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Foster's 29 points lead No. 20 Vanderbilt in 86-74 win over Georgia
Georgia head coach Dennis Felton, right, gets in the ear of Zac Swansey (5) after he commits a foul against Vanderbilt during second half action on Saturday in Nashville, Tenn. - photo by The Associated Press

NASHVILLE, Tenn. — The nail on which Georgia hung its remaining pride in this basketball season was pounded out of sight Saturday.

For almost a month, the Bulldogs have watched their record get worse but have taken solace in the fact that rarely have they gone quietly or been completely without hope until the final buzzer sounded. Sharp shooting and 20th-ranked Vanderbilt took even that away in an 86-74 victory in front of 14,310 fans at Memorial Gymnasium.

Georgia led by one at halftime, but the Commodores (23-4, 8-4 SEC) shot 63 percent in the second half, including 58 percent from behind the 3-point line.

"That was the story of the game for us is that our defense wasn’t good enough in the second half to give ourselves a chance to win," Bulldogs head coach Dennis Felton said.

Georgia (12-13, 3-9) has lost eight of its past nine games.

Vanderbilt scored 24 points in the first six minutes of the second half and shot 77 percent on its first 22 second-half shots. The Commodores led by as many as 18 down the stretch. Georgia’s only other blowout loss of the SEC season came in this same state but 180 miles east in Knoxville to No. 2 Tennessee.

"There are a lot of things we know better than to do, and we did it anyway, and we got shown up for it," Georgia junior Billy Humphrey said.

Vanderbilt senior Alex Gordon led a 3-point barrage for the SEC’s second-leading long-distance shooting team by hitting 7-of-9 3s and scoring 23 points, and he didn’t even lead his team in scoring. That distinction went to senior Shan Foster, who scored 29 after hitting 7-of-10 shots and scoring 21 points after halftime.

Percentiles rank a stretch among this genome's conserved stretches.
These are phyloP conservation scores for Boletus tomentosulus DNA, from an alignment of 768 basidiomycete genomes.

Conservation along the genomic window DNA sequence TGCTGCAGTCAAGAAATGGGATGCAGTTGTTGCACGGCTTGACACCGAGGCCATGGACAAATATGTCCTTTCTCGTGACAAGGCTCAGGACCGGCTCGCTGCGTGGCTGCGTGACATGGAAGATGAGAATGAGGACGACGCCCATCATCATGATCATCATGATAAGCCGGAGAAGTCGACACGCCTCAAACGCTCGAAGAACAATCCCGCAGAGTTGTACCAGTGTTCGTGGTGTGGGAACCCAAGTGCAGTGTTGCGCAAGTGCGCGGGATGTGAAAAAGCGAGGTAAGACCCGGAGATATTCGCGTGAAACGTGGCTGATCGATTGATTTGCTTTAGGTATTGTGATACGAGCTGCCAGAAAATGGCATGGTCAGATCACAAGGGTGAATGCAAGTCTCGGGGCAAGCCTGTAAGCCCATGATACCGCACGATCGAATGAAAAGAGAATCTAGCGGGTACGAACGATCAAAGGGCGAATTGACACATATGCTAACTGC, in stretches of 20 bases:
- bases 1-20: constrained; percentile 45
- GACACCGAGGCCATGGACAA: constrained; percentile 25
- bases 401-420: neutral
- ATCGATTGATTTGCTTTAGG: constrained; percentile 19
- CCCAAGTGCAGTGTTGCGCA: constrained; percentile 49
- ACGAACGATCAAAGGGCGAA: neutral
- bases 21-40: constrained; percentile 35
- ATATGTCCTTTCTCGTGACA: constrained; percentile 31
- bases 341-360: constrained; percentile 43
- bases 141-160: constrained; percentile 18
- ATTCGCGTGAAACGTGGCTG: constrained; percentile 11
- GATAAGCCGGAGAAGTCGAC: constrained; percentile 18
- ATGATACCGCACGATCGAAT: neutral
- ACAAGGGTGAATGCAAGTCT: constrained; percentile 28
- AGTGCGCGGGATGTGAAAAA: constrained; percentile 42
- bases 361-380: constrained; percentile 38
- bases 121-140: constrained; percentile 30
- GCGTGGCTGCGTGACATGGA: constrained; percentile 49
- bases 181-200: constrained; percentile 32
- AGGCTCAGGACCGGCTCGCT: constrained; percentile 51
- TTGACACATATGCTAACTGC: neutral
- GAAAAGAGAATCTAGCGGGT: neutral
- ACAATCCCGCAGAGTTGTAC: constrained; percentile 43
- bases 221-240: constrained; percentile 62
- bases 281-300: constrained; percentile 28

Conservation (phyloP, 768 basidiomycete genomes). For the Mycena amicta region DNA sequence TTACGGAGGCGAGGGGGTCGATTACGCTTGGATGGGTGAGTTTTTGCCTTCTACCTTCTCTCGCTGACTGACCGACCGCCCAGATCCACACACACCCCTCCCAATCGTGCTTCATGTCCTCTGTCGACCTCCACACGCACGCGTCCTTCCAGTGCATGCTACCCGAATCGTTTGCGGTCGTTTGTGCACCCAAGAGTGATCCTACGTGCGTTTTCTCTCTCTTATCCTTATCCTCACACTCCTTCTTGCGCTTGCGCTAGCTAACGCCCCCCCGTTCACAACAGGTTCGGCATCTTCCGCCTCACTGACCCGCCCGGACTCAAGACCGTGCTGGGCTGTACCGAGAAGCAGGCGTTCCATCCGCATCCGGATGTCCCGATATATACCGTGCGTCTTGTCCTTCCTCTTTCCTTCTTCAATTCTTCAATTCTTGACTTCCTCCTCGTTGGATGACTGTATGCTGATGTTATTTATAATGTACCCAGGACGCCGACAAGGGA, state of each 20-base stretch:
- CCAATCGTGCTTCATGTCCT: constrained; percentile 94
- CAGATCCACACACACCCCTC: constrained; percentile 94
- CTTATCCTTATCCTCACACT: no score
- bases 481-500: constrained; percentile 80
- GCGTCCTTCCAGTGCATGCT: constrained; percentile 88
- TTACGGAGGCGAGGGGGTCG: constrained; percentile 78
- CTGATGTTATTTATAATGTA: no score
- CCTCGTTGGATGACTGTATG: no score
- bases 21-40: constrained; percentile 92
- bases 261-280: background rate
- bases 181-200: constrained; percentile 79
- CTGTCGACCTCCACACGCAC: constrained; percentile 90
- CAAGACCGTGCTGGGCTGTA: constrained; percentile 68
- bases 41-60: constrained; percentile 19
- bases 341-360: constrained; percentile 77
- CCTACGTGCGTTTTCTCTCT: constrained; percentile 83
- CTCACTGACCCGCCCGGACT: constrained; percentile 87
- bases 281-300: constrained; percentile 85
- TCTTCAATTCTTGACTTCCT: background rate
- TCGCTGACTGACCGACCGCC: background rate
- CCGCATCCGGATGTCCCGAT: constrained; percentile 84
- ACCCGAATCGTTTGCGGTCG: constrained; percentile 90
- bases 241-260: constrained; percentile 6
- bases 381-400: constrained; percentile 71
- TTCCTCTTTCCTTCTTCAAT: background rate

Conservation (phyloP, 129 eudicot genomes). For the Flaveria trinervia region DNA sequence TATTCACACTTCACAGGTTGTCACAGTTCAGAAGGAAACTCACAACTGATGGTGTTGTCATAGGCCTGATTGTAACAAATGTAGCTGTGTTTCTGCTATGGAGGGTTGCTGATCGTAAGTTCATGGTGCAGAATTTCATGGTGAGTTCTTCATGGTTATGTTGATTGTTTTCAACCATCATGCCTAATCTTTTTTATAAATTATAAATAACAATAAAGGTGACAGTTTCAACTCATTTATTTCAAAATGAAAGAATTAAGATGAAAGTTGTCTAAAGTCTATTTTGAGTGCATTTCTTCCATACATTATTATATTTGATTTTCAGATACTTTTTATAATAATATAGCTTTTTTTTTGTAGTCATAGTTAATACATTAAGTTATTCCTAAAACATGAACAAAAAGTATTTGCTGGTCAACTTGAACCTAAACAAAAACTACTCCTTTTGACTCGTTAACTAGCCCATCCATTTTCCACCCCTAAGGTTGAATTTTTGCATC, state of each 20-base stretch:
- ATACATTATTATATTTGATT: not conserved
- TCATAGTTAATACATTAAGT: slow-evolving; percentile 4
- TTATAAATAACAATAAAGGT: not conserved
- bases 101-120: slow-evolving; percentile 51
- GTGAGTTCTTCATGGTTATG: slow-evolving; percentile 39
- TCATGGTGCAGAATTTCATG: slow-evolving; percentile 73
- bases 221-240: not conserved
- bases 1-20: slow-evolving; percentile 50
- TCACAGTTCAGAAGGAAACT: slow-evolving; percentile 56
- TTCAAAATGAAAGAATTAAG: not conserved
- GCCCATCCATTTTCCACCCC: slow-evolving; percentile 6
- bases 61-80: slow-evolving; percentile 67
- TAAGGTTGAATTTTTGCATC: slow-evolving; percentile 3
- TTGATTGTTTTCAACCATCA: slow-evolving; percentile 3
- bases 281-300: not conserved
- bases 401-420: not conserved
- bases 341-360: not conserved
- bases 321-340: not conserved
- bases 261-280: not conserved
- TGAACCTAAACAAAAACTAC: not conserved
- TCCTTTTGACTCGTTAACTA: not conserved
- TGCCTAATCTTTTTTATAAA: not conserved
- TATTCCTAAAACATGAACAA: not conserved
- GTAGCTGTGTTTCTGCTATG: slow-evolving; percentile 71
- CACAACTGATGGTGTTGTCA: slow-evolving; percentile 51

The Commodores, who hit 12-of-26 3-pointers, got all 86 points from their starting five.

"You have to give credit to Vanderbilt," Felton said. "They are one of the best teams in the country, and the biggest reason they are one of the best teams in the country is they are one of the best offensive teams in the country, but it’s not acceptable for us to let them shoot like that."

Georgia point guard Sundiata Gaines matched Gordon’s pace in the first half, scoring 16 points, but Gaines went scoreless for the first 13:45 of the second half. He still led the Bulldogs with 24 points, while adding six assists, five rebounds and three steals.

Humphrey, who returned to the starting lineup for the first time since a recent three-game suspension, had 15 points on 5-of-9 shooting. He was limping noticeably on his injured left knee after the game and said he now feels the knee will need surgery after the season because he has a piece of cartilage or bone floating loose in it.

"It’s a different injury than it was," he said.

Georgia cut the Commodore lead to single digits only once during the final 15 minutes, and that only lasted 20 seconds.

The most fire the Bulldogs showed came from Felton, who was called for a technical foul with 12:11 left in the first half after spending the first eight minutes of the game arguing with officials about where he should be standing. The Commodores have a unique court setup which puts the teams on the baseline rather than the sideline, and in order to create a coach’s box (the area coaches are confined to on the sideline), a piece of tape has been put down on the floor.

"Throw the rule book out the window, flush it down the toilet if it doesn’t legislate the game," Felton said. "There is no coach’s box on the baseline, so that’s what I was telling the officials. I was asking the officials to show me the rule where Vanderbilt can say I have to arbitrarily stay on this side of a piece of tape they put on the floor."

Felton used no profanity and was not disrespectful, he said, but acknowledged he was "persistent" in his questioning.

"I was asking the officials to help me understand how a piece of tape on the floor could define where I could stand," he said. "I said, "If I was in the coach’s box, I would be over there on the sideline where the rules define what the coach’s box is. Obviously, they didn’t have an answer as to how to define where I should stand. For lack of an answer, their answer was a technical."

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